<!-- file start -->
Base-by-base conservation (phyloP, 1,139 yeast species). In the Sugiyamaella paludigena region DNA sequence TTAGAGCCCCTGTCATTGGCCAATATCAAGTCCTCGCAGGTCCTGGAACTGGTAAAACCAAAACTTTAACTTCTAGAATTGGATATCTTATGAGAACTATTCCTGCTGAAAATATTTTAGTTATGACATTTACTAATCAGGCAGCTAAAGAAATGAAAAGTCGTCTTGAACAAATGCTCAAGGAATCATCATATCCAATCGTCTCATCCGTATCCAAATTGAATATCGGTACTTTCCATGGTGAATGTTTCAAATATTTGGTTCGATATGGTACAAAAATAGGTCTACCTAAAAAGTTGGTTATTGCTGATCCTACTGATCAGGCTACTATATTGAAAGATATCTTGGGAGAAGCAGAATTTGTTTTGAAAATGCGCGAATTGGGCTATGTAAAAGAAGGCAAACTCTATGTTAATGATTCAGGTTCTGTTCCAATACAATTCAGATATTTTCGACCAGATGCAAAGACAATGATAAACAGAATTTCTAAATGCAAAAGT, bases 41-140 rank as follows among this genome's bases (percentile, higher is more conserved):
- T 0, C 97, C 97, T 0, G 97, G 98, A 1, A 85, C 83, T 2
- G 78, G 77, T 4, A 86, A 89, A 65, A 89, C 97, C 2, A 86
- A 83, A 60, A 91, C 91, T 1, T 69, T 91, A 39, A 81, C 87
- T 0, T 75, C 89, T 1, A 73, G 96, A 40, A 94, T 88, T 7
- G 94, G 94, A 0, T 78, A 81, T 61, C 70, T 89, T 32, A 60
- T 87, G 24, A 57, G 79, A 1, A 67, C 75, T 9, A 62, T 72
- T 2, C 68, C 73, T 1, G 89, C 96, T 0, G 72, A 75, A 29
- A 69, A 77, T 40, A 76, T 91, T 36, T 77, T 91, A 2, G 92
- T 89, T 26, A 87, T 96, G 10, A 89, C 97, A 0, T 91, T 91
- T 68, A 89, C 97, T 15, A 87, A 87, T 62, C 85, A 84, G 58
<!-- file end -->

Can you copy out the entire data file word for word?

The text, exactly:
Base-by-base conservation (phyloP, 1,139 yeast species). In the Sugiyamaella paludigena region DNA sequence TTAGAGCCCCTGTCATTGGCCAATATCAAGTCCTCGCAGGTCCTGGAACTGGTAAAACCAAAACTTTAACTTCTAGAATTGGATATCTTATGAGAACTATTCCTGCTGAAAATATTTTAGTTATGACATTTACTAATCAGGCAGCTAAAGAAATGAAAAGTCGTCTTGAACAAATGCTCAAGGAATCATCATATCCAATCGTCTCATCCGTATCCAAATTGAATATCGGTACTTTCCATGGTGAATGTTTCAAATATTTGGTTCGATATGGTACAAAAATAGGTCTACCTAAAAAGTTGGTTATTGCTGATCCTACTGATCAGGCTACTATATTGAAAGATATCTTGGGAGAAGCAGAATTTGTTTTGAAAATGCGCGAATTGGGCTATGTAAAAGAAGGCAAACTCTATGTTAATGATTCAGGTTCTGTTCCAATACAATTCAGATATTTTCGACCAGATGCAAAGACAATGATAAACAGAATTTCTAAATGCAAAAGT, bases 41-140 rank as follows among this genome's bases (percentile, higher is more conserved):
- T 0, C 97, C 97, T 0, G 97, G 98, A 1, A 85, C 83, T 2
- G 78, G 77, T 4, A 86, A 89, A 65, A 89, C 97, C 2, A 86
- A 83, A 60, A 91, C 91, T 1, T 69, T 91, A 39, A 81, C 87
- T 0, T 75, C 89, T 1, A 73, G 96, A 40, A 94, T 88, T 7
- G 94, G 94, A 0, T 78, A 81, T 61, C 70, T 89, T 32, A 60
- T 87, G 24, A 57, G 79, A 1, A 67, C 75, T 9, A 62, T 72
- T 2, C 68, C 73, T 1, G 89, C 96, T 0, G 72, A 75, A 29
- A 69, A 77, T 40, A 76, T 91, T 36, T 77, T 91, A 2, G 92
- T 89, T 26, A 87, T 96, G 10, A 89, C 97, A 0, T 91, T 91
- T 68, A 89, C 97, T 15, A 87, A 87, T 62, C 85, A 84, G 58